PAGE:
Turns out you can get an amazing fitness tracker for only $45

Beatrice J. Doty

Lexy Savvides/CNET

The best cheap fitness tracker you can buy is the $45 Mi Band 6. It’s hard to pass up if you’re on a budget but still want features like automatic workout detection, a blood oxygen sensor, sleep tracking and 24/7 heart rate monitoring. Bonus: it’s compatible with Android and iOS. 

There’s no shortage of fitness bands and smartwatches under $100. The $70 Amazfit Bip S and newer Bip U are some of our favorite budget watches, but if you’re looking for something smaller, with very similar health and fitness tracking and a nicer screen, the Mi Band 6 is a great choice. I’m a big advocate for finding cheaper alternatives to big-name products, even making an entire YouTube series dedicated to the cause. Here’s why I think the Mi Band 6 is a viable competitor to similar products from big-name brands like Fitbit and the new Amazon Halo View.


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A bright screen makes the Mi Band a pleasure to use 

This thing is so light, I often forget it’s on my wrist. Which is a good thing in the middle of a workout when I’m trying to concentrate on my next rep, or at night when I don’t want to feel a chunky smartwatch rubbing against my pillow.

A 1.56-inch AMOLED display might sound small, but thanks to its pixel density of 326ppi, the Mi Band 6’s text and graphics look incredibly crisp. I never feel like I need to pull out a magnifying glass or squint to make out what a text message says. Most importantly, it’s easy to see the display in bright sunlight.

The screen and interface are also responsive and I haven’t experienced any performance issues or lag. One thing I’d add to the wish list for the next generation is an auto brightness sensor so it can detect the ambient light and adjust the intensity of the screen on its own.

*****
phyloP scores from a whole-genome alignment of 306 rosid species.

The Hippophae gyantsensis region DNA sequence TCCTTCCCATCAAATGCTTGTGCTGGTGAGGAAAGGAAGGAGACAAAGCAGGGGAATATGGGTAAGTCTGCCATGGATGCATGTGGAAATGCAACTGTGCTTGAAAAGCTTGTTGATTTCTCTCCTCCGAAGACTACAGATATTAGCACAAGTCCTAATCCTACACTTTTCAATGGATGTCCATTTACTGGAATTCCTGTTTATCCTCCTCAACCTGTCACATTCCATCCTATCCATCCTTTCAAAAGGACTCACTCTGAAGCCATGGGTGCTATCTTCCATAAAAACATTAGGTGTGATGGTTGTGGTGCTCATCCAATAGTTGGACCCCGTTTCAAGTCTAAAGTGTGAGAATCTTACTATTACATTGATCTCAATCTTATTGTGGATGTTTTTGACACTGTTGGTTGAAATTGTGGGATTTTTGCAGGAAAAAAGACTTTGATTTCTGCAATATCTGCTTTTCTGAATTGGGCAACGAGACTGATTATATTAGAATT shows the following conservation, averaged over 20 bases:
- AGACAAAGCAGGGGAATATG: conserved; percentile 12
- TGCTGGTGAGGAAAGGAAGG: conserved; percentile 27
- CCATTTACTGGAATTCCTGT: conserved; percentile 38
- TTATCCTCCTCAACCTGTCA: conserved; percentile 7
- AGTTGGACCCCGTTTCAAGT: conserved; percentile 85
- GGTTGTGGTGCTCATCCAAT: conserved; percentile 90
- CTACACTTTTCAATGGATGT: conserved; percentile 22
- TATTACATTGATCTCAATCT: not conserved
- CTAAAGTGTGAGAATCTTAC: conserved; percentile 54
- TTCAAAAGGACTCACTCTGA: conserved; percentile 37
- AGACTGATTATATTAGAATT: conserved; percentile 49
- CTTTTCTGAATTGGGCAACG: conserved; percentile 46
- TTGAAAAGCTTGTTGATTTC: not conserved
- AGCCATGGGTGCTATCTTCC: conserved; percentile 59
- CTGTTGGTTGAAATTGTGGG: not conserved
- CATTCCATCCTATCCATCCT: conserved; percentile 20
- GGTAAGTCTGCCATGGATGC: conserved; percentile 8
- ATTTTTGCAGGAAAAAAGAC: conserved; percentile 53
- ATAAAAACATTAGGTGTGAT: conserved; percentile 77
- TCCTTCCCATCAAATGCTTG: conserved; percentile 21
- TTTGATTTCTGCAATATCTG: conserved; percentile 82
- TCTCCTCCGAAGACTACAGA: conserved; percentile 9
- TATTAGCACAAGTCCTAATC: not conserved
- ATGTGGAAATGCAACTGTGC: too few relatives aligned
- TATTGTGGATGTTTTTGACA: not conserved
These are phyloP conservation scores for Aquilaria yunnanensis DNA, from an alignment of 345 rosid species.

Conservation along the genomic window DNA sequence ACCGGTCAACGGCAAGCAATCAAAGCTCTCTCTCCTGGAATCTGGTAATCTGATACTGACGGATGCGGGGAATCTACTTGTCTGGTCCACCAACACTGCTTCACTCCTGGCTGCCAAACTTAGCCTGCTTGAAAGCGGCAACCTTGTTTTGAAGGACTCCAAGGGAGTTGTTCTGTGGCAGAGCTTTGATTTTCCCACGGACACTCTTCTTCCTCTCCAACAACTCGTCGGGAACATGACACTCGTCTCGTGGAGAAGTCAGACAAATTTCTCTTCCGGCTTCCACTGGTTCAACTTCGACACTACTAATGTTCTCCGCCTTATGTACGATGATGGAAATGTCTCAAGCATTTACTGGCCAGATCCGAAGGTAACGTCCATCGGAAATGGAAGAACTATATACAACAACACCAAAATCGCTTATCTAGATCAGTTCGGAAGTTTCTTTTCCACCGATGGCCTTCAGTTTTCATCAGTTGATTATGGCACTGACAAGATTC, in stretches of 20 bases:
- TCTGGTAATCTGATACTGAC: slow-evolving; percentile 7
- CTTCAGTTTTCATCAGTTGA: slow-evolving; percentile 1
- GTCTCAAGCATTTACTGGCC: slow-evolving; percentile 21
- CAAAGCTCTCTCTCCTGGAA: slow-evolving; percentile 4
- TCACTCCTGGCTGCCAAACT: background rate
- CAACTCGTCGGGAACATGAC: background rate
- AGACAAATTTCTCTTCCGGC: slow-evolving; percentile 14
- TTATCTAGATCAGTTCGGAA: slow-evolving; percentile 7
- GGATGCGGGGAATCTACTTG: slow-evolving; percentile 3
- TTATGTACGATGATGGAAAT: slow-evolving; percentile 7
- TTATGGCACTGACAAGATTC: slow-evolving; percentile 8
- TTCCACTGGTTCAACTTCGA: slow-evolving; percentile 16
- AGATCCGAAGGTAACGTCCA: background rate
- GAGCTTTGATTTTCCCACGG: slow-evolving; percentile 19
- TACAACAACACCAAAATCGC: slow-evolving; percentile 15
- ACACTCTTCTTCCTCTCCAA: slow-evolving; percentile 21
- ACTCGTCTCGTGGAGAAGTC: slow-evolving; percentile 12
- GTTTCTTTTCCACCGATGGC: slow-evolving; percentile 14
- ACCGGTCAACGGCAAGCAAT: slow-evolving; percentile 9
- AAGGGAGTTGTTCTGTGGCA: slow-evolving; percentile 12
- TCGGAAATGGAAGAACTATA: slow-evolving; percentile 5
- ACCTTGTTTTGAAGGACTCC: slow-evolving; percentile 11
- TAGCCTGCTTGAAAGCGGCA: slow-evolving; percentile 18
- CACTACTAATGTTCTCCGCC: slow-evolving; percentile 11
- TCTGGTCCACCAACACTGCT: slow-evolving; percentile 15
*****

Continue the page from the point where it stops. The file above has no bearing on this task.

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The screen is easy to see.


Lexy Savvides/CNET

Here’s the laundry list of smart features you get on the Mi Band 6:

  • Music playback control
  • App notifications from your phone, plus call and message alerts
  • Find my phone
  • Phone muting option (Android only)
  • Calendar and event reminders
  • Remote camera shutter

As you can see, there’s no shortage of tools onboard and it even goes one better than Fitbit’s $180 Charge 5 by having a find-my-phone app and camera remote. While I’d like a speaker and mic so I could take quick calls from my wrist, for the price, I can’t expect that much. 

The Mi Fit app is the weakest part of the whole experience. Compared with the slick experience and icons you see when navigating the band itself, the app feels like an afterthought. Even weeks later, I still take a beat to work out exactly where each feature lives, like my sleep metrics and workout stats. 

On the plus side, plenty of third-party apps can tap into the Mi Band 6 to customize almost every aspect, from watch faces to remapping actions for the music control app. My favorite is AmazTools because it lets me export my workout data with GPS and map details to services like Strava.

Workout tracking on the Mi Band 6 is fine for the price